As a player, Sarah Walsh was certainly part of a legacy.
Representing her country 70 times including at the 2006 Women’s Asian Cup and 2007 Women’s World Cup, the former Sydney FC attacker was a part of a successful generation of Matildas, headed by the likes of Lisa De Vanna, Kate Gill and Cheryl Sainsbury.
Now the Head of Women’s Football, Women’s World Cup Legacy and Inclusion at Football Australia, and instrumental in securing both the FIFA Women’s World Cup and the ICFPF Asia-Oceania Championships (Para Asian Cup) in November, Walsh is ensuring her mark on Australian football lasts long beyond the hanging up of her boots.
“I’m excited to be a part of the journey ahead, particularly leading up to November,” Walsh told Kick360.
“I hope it elevates our game amongst a really competitive market here in Australia, but also puts our players on the global stage.
“We’re about to put our football in Australia on the global stage through two major events, which I am super excited about.”
Speaking at the announcement of Football Australia sealing the hosting rights for the IFCPF Asia-Oceania Championships, Walsh is excited about the potential opportunities of having one tournament fall shortly before another.
The month-long Women’s World Cup will get underway on July 20 with the final on August 20, while the Para Asian Cup will commence on October 31 and conclude on November 12.
As the Women’s World Cup is less than 100 days away, it was revealed last week around 650,000 tickets have already been sold for the tournament.
With Australian eyes certain to be focused on the tournament, Walsh hopes some of those remain on the sport when the Pararoos and ParaMatildas do battle weeks later.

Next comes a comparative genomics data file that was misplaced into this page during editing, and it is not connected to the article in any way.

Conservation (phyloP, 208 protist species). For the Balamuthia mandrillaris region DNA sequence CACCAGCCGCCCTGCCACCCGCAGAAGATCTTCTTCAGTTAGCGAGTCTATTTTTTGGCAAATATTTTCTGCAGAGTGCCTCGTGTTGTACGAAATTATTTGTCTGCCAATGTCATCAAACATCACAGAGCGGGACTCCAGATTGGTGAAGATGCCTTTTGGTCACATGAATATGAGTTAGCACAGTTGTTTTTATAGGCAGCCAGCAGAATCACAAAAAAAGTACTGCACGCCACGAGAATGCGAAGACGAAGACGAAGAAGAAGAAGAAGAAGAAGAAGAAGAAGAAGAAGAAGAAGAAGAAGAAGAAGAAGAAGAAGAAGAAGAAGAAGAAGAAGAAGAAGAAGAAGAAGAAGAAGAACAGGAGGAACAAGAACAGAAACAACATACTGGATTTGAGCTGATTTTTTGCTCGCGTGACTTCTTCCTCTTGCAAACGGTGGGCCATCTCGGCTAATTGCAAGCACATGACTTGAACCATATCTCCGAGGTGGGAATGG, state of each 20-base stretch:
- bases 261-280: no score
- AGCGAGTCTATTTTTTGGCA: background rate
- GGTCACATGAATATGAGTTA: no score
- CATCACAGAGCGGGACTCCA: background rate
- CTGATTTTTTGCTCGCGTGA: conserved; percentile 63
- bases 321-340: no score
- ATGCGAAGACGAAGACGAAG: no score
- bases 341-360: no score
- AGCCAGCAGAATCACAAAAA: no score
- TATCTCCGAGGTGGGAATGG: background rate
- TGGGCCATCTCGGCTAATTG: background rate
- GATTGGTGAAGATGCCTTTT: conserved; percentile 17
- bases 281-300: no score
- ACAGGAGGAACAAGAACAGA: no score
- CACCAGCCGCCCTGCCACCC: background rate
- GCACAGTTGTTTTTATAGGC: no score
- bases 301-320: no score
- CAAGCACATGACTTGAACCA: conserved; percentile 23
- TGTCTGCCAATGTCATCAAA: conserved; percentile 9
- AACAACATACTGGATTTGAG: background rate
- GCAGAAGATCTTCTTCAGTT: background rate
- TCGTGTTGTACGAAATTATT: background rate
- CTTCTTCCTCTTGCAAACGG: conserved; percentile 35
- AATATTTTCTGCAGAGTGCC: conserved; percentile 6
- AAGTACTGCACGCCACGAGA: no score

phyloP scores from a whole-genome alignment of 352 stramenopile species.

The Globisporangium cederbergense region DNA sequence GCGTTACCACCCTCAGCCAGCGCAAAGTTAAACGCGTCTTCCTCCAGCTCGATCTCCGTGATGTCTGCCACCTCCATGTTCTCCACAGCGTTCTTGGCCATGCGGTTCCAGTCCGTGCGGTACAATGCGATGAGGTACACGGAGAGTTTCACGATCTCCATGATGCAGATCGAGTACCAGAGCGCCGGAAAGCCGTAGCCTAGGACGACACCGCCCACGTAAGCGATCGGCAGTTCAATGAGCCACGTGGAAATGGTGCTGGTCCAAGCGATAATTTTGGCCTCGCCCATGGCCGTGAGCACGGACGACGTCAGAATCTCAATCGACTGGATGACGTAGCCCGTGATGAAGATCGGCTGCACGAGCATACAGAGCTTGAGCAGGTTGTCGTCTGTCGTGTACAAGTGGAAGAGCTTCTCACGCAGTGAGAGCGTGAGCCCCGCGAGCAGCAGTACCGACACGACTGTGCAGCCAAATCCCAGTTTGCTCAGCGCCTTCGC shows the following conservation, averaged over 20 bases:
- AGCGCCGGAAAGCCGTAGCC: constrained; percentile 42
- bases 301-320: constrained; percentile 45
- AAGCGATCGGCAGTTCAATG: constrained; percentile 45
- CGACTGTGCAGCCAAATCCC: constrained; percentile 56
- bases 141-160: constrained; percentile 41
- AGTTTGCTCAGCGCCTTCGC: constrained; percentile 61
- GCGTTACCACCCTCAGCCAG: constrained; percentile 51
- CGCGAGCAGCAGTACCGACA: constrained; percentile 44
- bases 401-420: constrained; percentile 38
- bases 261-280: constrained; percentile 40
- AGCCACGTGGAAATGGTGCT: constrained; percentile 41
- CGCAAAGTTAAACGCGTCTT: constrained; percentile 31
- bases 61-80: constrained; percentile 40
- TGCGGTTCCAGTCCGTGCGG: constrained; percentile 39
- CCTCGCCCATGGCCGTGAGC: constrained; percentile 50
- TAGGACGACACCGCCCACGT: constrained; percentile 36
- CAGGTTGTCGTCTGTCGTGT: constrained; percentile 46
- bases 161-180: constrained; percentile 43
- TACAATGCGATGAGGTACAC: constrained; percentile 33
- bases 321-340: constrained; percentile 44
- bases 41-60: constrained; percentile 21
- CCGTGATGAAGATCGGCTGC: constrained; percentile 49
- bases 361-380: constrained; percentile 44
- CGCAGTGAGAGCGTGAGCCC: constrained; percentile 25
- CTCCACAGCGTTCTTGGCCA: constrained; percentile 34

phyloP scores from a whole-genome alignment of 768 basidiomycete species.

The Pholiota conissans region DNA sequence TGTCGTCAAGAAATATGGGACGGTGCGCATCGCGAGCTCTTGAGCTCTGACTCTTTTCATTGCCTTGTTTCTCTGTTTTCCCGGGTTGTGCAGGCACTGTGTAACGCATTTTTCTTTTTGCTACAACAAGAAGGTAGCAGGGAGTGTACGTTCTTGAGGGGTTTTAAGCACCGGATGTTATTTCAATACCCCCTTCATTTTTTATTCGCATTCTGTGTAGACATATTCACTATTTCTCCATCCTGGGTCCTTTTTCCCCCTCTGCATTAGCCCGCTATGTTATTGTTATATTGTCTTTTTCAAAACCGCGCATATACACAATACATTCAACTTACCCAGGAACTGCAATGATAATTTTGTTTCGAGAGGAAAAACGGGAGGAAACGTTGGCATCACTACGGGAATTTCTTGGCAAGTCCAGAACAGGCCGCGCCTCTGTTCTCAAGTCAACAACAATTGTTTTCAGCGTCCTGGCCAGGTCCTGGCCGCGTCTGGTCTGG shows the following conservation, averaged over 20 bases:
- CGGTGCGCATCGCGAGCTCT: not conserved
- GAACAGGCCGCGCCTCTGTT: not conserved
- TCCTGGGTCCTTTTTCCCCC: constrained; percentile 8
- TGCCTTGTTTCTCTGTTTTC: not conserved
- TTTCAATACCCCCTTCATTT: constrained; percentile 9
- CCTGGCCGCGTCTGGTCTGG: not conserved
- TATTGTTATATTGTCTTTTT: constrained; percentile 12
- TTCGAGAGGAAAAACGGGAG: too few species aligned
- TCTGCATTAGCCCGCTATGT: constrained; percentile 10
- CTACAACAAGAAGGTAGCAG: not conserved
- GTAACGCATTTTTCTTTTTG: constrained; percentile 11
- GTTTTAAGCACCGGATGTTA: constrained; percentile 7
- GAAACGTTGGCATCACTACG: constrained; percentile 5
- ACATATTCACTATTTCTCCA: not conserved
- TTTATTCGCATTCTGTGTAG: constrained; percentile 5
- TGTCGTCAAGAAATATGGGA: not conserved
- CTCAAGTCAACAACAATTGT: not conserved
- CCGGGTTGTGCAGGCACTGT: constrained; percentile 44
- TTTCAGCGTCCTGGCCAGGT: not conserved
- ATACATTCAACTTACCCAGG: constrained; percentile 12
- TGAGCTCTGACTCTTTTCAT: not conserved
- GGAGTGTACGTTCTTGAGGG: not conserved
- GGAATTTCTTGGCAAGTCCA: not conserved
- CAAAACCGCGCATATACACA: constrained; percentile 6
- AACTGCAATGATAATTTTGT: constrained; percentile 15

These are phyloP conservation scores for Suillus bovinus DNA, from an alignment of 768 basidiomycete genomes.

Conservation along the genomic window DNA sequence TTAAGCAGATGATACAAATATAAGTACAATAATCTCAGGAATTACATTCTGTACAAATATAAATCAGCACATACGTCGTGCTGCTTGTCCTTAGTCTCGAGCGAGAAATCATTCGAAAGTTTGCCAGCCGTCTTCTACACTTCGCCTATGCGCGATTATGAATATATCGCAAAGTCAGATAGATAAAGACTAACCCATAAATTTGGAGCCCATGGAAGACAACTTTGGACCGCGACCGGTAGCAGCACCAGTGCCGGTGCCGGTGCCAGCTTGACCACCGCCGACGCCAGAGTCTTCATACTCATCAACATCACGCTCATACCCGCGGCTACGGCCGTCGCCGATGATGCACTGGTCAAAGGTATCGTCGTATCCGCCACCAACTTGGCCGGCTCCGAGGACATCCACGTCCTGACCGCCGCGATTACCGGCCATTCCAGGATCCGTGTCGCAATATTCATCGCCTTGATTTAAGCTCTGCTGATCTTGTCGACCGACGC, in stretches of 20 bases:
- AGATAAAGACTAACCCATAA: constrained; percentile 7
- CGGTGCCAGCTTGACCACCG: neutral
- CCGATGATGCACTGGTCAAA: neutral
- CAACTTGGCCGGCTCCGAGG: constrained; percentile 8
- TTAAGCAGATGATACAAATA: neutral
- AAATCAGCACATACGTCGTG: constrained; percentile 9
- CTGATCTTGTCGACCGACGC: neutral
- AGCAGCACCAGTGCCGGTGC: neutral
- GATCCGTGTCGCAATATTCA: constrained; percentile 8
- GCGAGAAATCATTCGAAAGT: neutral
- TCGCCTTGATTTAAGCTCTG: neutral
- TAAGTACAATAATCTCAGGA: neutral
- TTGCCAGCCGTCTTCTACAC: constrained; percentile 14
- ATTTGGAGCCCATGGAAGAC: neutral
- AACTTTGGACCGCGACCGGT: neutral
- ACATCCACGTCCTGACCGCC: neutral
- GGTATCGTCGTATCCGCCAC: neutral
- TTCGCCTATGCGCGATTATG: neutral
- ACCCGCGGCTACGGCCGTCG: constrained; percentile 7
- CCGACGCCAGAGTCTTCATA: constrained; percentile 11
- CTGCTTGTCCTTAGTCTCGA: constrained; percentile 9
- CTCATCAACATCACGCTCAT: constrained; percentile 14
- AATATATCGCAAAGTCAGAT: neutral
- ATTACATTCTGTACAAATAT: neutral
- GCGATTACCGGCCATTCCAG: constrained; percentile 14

“The way that we look at the Para Asian Cup for men and women in November is the way that we view our content over our calendar year.
“We’ve got the Women’s World Cup, which is probably the biggest event we’re going to host for Australian sports since the Sydney Olympics.
“We’re so proud to be able to say it’s only a couple of months later you get to see the Para Asian Cup on home soil for both men and women.
“It is about us building our content out, but also you know providing that access for elite football and more match minutes for all of our footballers and that obviously extends to our CP players with the acquired brain injuries and symptoms of stroke as well.”
There was undoubted nationwide jubilation as the Socceroos qualified for the Round of 16 at a World Cup for the first time in 16 years, with scenes around the country going global.
Regardless of club allegiances, in Australia or abroad, fans were seen celebrating together as Graham Arnold’s charges made a historic run into the knockout stages in Qatar.
As one historic month in the men’s game is set to be followed by one in the women’s game and another in para football, Walsh can feel a palpable aura around the beautiful game Down Under.
“I pinch myself that I work in football, particularly this year.
“Having been a player for 20 years, I can honestly say I have never felt so much buzz around our sport.
“I am proud of what our sport has done this year.”
Image Credit: Hanna Lassen/Getty Images for FIFA